Medicaid Covering Unapproved Drugs


Our tax dollars at work – Medicaid is risking patients lives by authorizing potentially dangerous drugs. As reported in the Dallas Morning News, Medicaid has paid at least $200 million since  2004 for medicines that have
never been reviewed by the government for safety and effectiveness but
still are covered under Medicaid. Excerpts from the article:

The availability of unapproved
prescription drugs to the public may create a dangerous false sense of
security. Dozens of deaths have been linked to them, records show.

The medications date back decades, before the Food and Drug
Administration tightened its review of drugs in the early 1960s. The
FDA says it is trying to squeeze them from the market, but conflicting
federal laws allow the Medicaid health program for low-income people to
pay for them. The FDA says there may be thousands of such drugs on the
market.

The FDA and Medicaid are part of the Health and
Human Services Department, but the FDA has yet to compile a master list
of unapproved drugs, and Medicaid – which may be the biggest purchaser
– keeps paying.

Medicaid
officials acknowledge the problem, but they say they need help from
Congress to fix it, officials said.

BACKGROUND: FDA REVIEWS

•In 1962, Congress ordered the Food and Drug Administration to review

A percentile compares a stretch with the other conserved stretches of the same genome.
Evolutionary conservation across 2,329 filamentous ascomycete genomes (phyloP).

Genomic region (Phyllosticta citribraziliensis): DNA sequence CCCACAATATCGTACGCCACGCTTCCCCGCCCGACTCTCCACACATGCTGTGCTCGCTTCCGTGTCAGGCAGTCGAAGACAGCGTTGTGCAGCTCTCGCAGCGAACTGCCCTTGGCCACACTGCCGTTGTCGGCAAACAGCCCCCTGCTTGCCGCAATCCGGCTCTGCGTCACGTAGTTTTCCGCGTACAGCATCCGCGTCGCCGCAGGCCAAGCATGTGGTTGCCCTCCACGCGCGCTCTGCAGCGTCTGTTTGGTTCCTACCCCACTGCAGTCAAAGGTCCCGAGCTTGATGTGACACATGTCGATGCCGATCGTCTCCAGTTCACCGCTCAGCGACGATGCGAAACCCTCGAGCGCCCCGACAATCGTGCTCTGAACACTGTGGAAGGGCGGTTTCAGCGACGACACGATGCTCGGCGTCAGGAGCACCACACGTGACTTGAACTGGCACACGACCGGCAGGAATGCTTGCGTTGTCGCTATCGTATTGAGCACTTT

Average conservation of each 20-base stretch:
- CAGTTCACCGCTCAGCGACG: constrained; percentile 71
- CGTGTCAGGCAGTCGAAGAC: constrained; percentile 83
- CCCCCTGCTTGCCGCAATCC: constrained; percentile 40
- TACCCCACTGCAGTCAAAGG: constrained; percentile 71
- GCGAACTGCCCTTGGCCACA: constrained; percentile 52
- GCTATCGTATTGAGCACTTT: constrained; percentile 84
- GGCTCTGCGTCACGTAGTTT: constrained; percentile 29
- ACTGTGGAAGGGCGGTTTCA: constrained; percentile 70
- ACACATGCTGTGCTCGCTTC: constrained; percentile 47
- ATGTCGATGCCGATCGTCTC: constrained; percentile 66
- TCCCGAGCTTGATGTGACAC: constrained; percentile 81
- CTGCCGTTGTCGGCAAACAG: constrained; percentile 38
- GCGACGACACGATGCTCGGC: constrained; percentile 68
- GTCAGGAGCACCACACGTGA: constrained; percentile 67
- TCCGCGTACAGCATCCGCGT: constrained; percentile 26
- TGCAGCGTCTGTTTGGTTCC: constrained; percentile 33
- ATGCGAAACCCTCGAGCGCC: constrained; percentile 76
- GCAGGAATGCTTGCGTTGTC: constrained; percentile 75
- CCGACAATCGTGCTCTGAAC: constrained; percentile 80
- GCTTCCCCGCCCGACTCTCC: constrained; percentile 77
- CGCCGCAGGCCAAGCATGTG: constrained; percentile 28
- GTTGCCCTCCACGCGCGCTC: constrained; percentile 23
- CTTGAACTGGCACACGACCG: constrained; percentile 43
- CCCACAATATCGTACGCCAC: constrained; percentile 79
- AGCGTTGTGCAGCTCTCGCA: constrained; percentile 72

all new medications for effectiveness. Thousands of drugs already on
the market were also supposed to be evaluated.

•Some
manufacturers claimed their medications were "grandfathered" under
earlier laws, and even under the 1962 bill. However, the FDA is
skeptical that any drugs on the market are entitled to grandfather
status.

•In the early 1980s, an older medicine, E-Ferol,
a high-potency vitamin E injection, was linked to serious reactions in
some 100 premature babies, 40 of whom died. The FDA began a program to
weed out such drugs.

•Last year, the FDA banned
unapproved cough medicines containing hydrocodone, a potent narcotic.
Some had directions for treating children as young as age 2, although
no hydrocodone cough products have been shown to be safe and effective
for children under 6.

 

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